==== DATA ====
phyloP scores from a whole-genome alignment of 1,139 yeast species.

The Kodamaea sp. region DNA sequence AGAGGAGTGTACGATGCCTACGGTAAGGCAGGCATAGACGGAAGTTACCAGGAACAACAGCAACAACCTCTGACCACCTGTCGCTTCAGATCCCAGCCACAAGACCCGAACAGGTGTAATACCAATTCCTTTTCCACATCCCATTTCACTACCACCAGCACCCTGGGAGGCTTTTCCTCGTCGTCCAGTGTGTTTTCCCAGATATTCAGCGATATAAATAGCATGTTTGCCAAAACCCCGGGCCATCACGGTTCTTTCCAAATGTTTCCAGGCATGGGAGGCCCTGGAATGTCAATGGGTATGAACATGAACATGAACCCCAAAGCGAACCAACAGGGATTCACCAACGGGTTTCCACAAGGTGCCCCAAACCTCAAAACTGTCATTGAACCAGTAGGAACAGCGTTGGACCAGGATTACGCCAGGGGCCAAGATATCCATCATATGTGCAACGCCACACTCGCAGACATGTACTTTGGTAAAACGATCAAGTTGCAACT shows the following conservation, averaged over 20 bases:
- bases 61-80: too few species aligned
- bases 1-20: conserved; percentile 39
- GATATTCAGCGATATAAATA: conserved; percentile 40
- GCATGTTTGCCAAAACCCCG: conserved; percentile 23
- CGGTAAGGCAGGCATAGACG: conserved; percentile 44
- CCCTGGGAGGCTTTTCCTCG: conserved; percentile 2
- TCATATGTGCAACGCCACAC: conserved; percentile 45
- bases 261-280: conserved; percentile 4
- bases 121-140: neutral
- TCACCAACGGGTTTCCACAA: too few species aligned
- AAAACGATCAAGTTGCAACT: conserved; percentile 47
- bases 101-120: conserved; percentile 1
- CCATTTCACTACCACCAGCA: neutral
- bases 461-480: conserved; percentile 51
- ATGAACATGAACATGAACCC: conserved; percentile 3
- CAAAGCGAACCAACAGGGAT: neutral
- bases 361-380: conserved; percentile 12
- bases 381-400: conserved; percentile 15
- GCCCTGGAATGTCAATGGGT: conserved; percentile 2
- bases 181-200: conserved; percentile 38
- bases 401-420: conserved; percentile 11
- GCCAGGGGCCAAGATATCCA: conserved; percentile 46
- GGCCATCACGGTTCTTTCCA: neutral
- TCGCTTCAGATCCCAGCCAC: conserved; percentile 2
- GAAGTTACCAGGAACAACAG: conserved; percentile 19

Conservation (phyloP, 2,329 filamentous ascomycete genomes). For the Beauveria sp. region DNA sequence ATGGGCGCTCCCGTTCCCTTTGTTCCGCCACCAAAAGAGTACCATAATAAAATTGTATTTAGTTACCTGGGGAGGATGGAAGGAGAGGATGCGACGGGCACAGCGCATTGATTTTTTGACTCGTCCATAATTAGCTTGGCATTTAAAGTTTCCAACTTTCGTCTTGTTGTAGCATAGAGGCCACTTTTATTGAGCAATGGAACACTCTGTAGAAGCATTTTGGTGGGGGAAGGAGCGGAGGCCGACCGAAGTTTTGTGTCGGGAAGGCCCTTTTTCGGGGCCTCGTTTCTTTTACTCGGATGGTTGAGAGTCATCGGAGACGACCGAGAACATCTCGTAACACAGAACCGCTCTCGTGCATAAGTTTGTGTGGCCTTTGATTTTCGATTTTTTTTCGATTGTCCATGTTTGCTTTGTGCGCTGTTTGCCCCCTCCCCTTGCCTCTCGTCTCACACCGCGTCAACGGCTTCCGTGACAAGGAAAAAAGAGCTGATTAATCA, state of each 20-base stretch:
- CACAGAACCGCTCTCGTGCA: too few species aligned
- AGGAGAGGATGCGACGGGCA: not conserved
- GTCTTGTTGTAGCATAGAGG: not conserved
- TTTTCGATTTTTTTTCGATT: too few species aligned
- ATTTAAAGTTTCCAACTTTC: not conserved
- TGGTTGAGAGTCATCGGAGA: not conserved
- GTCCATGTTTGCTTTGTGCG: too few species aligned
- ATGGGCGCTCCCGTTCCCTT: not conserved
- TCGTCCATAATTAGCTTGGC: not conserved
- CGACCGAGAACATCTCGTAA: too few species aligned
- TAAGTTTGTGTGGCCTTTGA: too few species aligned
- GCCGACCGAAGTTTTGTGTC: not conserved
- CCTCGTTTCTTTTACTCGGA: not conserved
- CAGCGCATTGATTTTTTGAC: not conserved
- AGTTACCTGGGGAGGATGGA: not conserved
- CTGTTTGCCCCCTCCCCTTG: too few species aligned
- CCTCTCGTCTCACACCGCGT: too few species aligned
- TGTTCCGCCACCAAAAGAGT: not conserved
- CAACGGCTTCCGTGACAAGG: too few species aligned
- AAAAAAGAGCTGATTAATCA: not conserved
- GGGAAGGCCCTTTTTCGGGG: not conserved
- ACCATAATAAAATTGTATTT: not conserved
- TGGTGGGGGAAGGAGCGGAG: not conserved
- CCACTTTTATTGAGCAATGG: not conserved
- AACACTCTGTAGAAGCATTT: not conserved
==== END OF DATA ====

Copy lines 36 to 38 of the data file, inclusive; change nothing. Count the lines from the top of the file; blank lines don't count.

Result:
- ATGGGCGCTCCCGTTCCCTT: not conserved
- TCGTCCATAATTAGCTTGGC: not conserved
- CGACCGAGAACATCTCGTAA: too few species aligned